H-Town Sports

Houston Sports Blog - Real sports cities have TWO Conference USA teams

Monday, September 18, 2006

Carr Ain't The Problem, Folks

Confession--I did not get to watch the Texans take on the Eagles on 09/10/06. I was on my way back from Austin after watching my beloved Horns receive a kick square in the pills from Ohio State. Nevertheless, I was nervously checking scoring updates on my phone and nearly swerved off the road when I saw Texans 10, Eagles 0. That score wouldn't hold up, of course, but I was eager to see how the pundits would review the Texans' performance in Kubiak's debut. The general consensus seemed to be that Carr looked better; the receivers looked good; Super Mario wasn't the immediate savior the Bush backers demanded he be; DeMeco Ryans was a stud; and the secondary was a disaster. Fair enough; none of that suprised me. Particularly the bit about the secondary. Anyone that watches the Texans knew that was going to be an area of concern this year, especially when Petey Faggins went down in training camp. As I watched the Texans in Indy yesterday, a few things came into focus for me. The biggest, believe it or not, is that David Carr is not the problem.

Scott penned a particularly biting analysis of David Carr last night, and as I expressed in the comments, I could not disagree more. Look at his numbers after two (2) games:

40-53, 75.5% completion rate, 427 yards, 4 TD, O INT, 123.7 passer rating.

Last year? He posted 256-423, 60.5% completion rate, 2,488 yards, 14 TD, 11 INT, 77.2 passer rating.

2004, during the team's high-water mark of 7-9? 285-466, 61.2%, 3,531 yards, 16 TD, 14 INT, 83.5 passer rating. That's been Carr's best season thus far.

If Houston fans can't see the marked improvement in those numbers, Carr has no hope of ever getting a fair shake in this town. I understand that two games is a small sample size, but if you had told any Texans fan before the season that those would be his numbers after the first two games of the season, you'd have been greeted with "No way!" and "That's awesome!" Instead, critics have seized on Carr's numbers being a result of garbage time and thus not a completely accurate indicator of his progress. That's a fair criticism, but it's similarly unreasonable to completely dismiss his statistics on that basis alone. Ultimately, he'll be judged on wins and losses, just like every player should be. But anyone that thinks he's the primary culprit for losses to the Eagles and Colts (two teams, by the way, that have to be considered playoff favorites) is nuts.

So where is the problem? Quite simply, it's in the much lamented secondary. Dunta Robinson is the only player who has the talent to be a starter in any defensive backfield in the league, and he hasn't played up to his potential yet. Lewis Sanders, C.C. Brown, and Glenn Earl have all gotten burned like they are related to Matt Stevens and Phillip Buchanon. Granted, the Colts' wide receivers may well be the best in the league, but there were far too many times that the Texans secondary just looked to be completely out of position. It seems clear that any team that can protect its QB is going to have a field day throwing down the field on the Texans.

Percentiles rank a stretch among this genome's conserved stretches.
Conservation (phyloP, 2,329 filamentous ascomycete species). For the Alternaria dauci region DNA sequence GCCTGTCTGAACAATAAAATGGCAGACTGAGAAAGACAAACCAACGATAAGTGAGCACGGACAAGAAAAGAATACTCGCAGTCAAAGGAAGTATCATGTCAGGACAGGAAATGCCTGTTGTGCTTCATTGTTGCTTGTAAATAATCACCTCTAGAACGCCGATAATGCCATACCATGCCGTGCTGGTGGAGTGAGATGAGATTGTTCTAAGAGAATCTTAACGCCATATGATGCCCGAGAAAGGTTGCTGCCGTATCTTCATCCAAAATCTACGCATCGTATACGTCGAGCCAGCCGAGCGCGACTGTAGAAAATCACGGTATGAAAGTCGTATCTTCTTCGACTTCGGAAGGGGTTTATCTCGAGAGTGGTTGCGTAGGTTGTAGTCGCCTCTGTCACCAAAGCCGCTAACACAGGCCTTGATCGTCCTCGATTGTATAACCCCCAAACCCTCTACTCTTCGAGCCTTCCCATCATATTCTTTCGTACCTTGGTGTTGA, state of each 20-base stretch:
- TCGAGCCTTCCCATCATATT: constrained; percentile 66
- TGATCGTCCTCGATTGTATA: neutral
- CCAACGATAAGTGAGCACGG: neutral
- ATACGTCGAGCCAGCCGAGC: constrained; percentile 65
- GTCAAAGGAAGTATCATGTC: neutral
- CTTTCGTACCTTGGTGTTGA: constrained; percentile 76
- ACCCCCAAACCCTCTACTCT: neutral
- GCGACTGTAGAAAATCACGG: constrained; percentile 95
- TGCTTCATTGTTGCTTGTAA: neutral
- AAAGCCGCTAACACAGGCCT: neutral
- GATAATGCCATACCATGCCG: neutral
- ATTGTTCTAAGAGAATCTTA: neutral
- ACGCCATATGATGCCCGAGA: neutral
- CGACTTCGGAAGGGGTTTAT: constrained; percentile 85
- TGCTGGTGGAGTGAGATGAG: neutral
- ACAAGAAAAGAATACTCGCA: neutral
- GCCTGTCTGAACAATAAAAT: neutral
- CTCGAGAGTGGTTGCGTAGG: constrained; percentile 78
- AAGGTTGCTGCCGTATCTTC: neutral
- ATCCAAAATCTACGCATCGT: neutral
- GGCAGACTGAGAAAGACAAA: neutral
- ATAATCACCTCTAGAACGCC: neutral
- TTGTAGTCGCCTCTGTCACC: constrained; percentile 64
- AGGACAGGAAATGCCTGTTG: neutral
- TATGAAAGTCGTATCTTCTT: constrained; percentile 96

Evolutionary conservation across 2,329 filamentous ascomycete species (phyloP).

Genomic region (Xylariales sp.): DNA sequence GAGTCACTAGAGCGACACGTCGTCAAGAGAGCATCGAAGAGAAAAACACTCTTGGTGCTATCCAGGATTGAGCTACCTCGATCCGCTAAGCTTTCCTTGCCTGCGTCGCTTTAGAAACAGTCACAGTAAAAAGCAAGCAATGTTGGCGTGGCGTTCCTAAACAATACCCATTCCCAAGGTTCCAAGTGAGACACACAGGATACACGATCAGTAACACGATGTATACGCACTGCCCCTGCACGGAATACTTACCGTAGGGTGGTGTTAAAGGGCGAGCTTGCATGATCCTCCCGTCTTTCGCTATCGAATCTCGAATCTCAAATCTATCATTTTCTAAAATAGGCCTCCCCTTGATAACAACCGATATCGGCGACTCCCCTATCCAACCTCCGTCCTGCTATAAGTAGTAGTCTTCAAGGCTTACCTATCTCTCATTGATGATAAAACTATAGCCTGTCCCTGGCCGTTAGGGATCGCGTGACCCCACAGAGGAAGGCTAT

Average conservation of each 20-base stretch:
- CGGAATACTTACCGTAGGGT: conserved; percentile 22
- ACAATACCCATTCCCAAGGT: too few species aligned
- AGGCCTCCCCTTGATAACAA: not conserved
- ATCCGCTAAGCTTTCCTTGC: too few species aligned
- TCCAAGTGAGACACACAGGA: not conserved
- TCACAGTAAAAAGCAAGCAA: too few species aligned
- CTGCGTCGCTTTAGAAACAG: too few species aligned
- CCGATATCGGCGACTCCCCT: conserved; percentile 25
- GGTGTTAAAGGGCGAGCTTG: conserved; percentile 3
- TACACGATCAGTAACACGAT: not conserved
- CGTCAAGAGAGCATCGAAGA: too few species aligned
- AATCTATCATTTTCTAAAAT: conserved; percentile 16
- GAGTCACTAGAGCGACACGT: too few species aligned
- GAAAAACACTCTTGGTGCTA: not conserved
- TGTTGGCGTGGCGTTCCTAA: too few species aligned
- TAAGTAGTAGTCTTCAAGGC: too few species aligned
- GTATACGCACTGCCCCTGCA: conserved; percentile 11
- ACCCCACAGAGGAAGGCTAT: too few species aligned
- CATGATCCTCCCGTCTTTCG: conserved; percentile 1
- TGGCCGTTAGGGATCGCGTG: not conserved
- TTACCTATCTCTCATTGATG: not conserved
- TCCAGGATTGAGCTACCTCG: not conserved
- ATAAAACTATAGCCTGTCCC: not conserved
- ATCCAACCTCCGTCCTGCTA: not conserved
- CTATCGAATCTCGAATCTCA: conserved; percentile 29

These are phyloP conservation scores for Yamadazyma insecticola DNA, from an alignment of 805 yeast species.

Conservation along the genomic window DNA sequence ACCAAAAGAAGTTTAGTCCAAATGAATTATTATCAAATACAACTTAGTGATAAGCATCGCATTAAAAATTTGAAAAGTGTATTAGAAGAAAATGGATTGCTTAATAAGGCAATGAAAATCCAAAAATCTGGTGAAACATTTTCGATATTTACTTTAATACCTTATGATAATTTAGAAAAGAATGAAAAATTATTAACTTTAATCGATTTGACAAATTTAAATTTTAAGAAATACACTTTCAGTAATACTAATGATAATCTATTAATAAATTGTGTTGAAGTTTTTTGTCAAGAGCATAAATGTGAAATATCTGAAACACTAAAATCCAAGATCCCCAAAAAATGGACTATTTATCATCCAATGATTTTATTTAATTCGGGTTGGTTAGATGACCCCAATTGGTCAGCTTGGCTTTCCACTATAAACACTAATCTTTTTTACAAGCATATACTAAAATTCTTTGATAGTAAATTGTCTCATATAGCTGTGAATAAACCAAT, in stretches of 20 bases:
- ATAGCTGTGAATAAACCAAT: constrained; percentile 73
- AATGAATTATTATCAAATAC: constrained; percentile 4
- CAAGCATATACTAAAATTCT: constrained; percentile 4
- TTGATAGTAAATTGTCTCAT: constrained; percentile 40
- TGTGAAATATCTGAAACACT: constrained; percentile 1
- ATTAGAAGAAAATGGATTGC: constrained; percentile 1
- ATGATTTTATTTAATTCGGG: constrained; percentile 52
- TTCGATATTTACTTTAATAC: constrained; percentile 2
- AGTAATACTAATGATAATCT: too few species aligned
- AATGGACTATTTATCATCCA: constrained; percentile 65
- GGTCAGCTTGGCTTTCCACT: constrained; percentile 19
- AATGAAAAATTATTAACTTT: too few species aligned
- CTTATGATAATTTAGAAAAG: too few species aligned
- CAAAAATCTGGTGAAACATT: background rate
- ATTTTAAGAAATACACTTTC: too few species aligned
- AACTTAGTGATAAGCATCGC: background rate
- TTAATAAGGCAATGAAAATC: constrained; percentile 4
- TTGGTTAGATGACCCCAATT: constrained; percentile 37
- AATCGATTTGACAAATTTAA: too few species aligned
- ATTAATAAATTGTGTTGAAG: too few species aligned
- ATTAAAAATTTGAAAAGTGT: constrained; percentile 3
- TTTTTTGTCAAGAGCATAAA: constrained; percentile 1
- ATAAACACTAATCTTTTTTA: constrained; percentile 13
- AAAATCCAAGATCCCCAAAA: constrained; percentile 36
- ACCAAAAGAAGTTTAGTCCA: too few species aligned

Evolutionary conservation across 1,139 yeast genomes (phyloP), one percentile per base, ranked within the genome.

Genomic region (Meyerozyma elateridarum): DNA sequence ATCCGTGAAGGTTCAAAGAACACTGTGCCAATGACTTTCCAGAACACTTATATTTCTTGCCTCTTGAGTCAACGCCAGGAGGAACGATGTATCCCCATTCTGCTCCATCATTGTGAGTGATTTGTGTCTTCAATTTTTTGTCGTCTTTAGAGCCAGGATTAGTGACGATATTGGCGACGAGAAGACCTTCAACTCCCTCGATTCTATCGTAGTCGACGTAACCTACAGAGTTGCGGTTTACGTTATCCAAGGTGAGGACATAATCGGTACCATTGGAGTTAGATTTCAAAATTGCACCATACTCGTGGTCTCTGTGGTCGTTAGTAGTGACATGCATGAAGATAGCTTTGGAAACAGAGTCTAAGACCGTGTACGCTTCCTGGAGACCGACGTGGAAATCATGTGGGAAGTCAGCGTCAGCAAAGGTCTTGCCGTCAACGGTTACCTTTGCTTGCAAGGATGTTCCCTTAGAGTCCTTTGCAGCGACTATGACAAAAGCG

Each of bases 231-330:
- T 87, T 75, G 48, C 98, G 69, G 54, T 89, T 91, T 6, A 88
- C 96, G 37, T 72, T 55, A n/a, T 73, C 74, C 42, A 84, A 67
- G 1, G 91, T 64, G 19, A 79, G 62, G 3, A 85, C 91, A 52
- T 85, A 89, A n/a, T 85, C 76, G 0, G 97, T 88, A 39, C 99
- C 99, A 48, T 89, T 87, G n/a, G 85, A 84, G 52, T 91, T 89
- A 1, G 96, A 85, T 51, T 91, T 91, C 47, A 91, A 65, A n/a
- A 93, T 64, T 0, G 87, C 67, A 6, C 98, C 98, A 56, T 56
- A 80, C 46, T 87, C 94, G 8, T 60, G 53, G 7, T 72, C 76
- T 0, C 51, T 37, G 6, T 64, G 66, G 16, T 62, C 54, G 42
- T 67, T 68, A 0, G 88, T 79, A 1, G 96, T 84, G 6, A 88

The pass rush? Not as good as we hoped with the addition of Mario Williams and Anthony Weaver, but I did see reason for optimism. First off, they consistently closed the pocket. Anthony Weaver was a difference-maker. Unfortunately, they rarely laid a hand on the biggest freaking witch in the game today (and I mean that as a compliment), Peyton Manning. Is the pass rush that bad, or is he that good? Put me squarely in the camp of the latter.

The injuries to Spencer (or "Warren," as Scott would like to call him) and Flanagan hurt, but how nice is it to actually have the luxury of seemingly capable back-ups (McKinney, Salaam, Weary, and/or Winston) to plug in? The Texans have never been able to do that before. I really don't foresee a huge drop-off in O-Line play, which, by the way, seems improved this year. That may simply be a result of shorter drops and quicker throws, but the Texans did move it down the field yesterday far more than they did at any point last season.

I can't honestly believe I'm saying this, but I feel really good about my 0-2 team. It's not going to happen overnight. But I firmly believe that the Texans are on the right track.

3 Comments:

Blogger Scott said...

154 of Carr's 219 yards passing (70%) came in the 4th quarter, after the Texans were down 30-3, facing essentially a prevent defense being executed by the Colts' second-string secondary. Likewise, against Philly, Carr had 62 yards passing in a nice opening drive, then produced a grand total of 109 yards through the air in the remaining 54:33 of the game. His stats this year are about as misleading as Justice using a comparison of the Saints and Texans' records after two weeks to crown a winner in the Bush/Mario sweepstakes. When Carr leads his team on a consistent basis to well-played, well-executed wins, he'll convert me. Until then, he's Zack Morris in Cleats.

Mon Sep 18, 05:55:00 PM  
Blogger Tim said...

So you're saying there's a chance...

It begins this weekend. The Redskins are toast.

Mon Sep 18, 05:59:00 PM  
Anonymous Anonymous said...

^^ nice blog!! ^@^

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Tue Mar 31, 03:00:00 AM  

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